Archival Repository:
Eliot Elisofon Photographic Archives, National Museum of African Art
EDAN-URL:
ead_component:sova-eepa-1998-006-ref2821

Sotho Child in Doorway of Homestead

Creator:
Larrabee, Constance Stuart  Search this
Collection Photographer:
Larrabee, Constance Stuart  Search this
Extent:
1 Negative ((silver gelatin)., b&w, 6 x 6 cm.)
1 Photographic print ((contact print)., b&w, 6 x 6 cm.)
1 Photographic print ((dupe print)., b&w, 8 x 10 in.)
Type:
Archival materials
Negatives
Photographic prints
Place:
Africa
South Africa
Lesotho
Date:
1947
Scope and Contents:
Sotho Child in Doorway of Homestead, 1947. Photographic image of a child standing in front of her in the doorway of a homestead made of sticks and long stalks of grass. Photograph by Constance Stuart Larrabee, 1947.
There are no prints of this negative in the Constance Stuart Larrabee Collection. EEPA produced an 8x10 study print for reference purposes.
Local Note:
Original Constance Stuart Larrabee Number: 4-87
Contact Sheet Number: 320562-7
Collection Restrictions:
Use of original records requires an appointment. Contact Archives staff for more details.
Collection Rights:
Permission to reproduce images from the Eliot Elisofon Photographic Archives must be obtained in advance. The collection is subject to all copyright laws.
Topic:
Sotho (Basuto)  Search this
Genre/Form:
Photographic prints
Collection Citation:
Constance Stuart Larrabee Collection, EEPA 1998-006, Eliot Elisofon Photographic Archives, National Museum of African Art, Smithsonian Institution.
Identifier:
EEPA.1998-006, Item EEPA 1998-062321
See more items in:
Constance Stuart Larrabee Collection
Constance Stuart Larrabee Collection / Series 1: Photographs / Photographs / Sotho Peoples, Basuto (Lesotho), South Africa
Archival Repository:
Eliot Elisofon Photographic Archives, National Museum of African Art
EDAN-URL:
ead_component:sova-eepa-1998-006-ref2822

Sotho Child

Creator:
Larrabee, Constance Stuart  Search this
Collection Photographer:
Larrabee, Constance Stuart  Search this
Extent:
1 Negative ((silver gelatin)., b&w, 6 x 6 cm.)
1 Photographic print ((dupe print)., b&w, 8 x 10 in.)
Type:
Archival materials
Negatives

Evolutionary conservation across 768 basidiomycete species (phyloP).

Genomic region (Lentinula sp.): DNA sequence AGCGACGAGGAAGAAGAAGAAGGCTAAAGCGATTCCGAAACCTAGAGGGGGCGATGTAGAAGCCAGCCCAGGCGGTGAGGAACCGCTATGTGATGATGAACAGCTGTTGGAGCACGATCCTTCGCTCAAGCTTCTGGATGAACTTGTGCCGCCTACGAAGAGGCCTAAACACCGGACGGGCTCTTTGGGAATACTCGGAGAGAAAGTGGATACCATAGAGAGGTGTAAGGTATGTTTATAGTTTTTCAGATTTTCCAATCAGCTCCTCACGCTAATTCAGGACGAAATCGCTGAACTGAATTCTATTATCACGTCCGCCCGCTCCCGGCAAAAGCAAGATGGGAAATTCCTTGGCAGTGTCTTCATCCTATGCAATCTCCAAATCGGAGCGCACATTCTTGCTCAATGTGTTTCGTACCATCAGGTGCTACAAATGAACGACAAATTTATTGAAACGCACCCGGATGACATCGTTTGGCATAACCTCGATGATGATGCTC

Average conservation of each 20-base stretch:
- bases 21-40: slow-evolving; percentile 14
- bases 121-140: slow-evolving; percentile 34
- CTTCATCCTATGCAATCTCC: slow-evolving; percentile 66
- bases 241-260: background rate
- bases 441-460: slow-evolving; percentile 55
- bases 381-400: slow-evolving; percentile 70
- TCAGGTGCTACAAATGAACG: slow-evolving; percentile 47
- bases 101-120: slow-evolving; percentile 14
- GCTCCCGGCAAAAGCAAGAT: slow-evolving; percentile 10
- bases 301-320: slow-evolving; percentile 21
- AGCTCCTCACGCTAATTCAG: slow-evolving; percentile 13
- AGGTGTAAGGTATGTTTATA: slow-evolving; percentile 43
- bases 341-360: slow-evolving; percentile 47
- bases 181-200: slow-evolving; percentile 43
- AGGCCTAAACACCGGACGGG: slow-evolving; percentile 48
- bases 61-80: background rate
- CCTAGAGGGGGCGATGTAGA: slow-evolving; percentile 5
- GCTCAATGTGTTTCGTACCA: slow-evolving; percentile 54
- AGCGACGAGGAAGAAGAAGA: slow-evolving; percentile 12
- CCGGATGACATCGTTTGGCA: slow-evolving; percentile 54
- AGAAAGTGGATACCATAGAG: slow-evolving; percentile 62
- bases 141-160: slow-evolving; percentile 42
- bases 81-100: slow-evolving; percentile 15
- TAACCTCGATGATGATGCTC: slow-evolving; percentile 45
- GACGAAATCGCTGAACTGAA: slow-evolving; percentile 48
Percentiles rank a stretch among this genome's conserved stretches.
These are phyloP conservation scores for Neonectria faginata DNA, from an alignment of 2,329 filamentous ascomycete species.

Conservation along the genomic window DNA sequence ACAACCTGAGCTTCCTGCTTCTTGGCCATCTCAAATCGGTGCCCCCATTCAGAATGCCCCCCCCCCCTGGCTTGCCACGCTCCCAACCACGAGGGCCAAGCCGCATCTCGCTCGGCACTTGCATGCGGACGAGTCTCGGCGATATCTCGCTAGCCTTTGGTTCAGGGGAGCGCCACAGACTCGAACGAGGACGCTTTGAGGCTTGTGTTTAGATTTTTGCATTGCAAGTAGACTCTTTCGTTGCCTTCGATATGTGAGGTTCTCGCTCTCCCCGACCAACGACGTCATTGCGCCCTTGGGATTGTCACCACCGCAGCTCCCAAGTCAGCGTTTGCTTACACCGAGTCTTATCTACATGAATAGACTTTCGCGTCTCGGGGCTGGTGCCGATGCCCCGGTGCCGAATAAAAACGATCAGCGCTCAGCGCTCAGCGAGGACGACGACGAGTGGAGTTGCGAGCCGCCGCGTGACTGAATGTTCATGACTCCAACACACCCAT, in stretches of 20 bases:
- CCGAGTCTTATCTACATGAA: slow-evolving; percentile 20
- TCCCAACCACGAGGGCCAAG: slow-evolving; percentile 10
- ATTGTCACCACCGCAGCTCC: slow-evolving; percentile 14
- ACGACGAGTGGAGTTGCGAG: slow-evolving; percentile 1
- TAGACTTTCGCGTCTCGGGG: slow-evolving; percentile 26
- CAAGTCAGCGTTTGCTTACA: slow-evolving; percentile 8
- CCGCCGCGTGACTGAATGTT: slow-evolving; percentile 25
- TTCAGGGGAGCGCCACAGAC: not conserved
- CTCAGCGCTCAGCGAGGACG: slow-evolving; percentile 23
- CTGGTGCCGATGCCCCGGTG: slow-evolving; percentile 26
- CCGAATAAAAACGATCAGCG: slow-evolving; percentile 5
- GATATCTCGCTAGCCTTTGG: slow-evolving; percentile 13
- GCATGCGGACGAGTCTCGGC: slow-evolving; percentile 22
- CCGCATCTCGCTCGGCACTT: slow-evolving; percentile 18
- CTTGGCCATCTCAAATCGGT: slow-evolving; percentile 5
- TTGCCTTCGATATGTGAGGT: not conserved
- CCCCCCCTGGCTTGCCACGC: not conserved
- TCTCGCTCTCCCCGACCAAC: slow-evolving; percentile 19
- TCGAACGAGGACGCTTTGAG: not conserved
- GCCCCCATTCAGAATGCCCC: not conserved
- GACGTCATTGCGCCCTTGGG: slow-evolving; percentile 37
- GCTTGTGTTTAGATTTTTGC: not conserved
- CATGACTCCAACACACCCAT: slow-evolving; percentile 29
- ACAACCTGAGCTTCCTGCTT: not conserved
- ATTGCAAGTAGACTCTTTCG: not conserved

Photographic prints
Place:
Africa
South Africa
Lesotho
Date:
1947
Scope and Contents:
Sotho Child, 1947. Photographic image of a girl standing and eating sugar canes. There is another child about her age in the background. She has just finished taking a bath in the river. Her and other children bathe in one of the many rivers that originate in the long range of the Maluti Mountains. Photograph by Constance Stuart Larrabee, 1947.
The following caption is from an article in "Natural History" (September, 1950) in which this photograph was printed: "Summer and winter the Basuto [Sotho] wears his characteristic blanket of gay and varied design and color. Before the days of traders, skin clothing and (in cold weather) a simple undecorated cloak sufficed. Today the Basuto [Lesotho] buys his blankets at European-run trading stores, which are scattered through the territory. The hat is woven of grass by the Basutos [Lesothos] themselves."
Thereare no prints of this negative in the Constance Stuart Larrabee Collection. EEPA produced an 8x10 study print for reference purposes.
Local Note:
Original Constance Stuart Larrabee Number: 4-155
Collection Restrictions:
Use of original records requires an appointment. Contact Archives staff for more details.
Collection Rights:
Permission to reproduce images from the Eliot Elisofon Photographic Archives must be obtained in advance. The collection is subject to all copyright laws.
Topic:
Sotho (Basuto)  Search this
Genre/Form:
Photographic prints
Collection Citation:
Constance Stuart Larrabee Collection, EEPA 1998-006, Eliot Elisofon Photographic Archives, National Museum of African Art, Smithsonian Institution.
Identifier:
EEPA.1998-006, Item EEPA 1998-062392
See more items in:
Constance Stuart Larrabee Collection
Constance Stuart Larrabee Collection / Series 1: Photographs / Photographs / Sotho Peoples, Basuto (Lesotho), South Africa
Archival Repository:
Eliot Elisofon Photographic Archives, National Museum of African Art
EDAN-URL:
ead_component:sova-eepa-1998-006-ref2893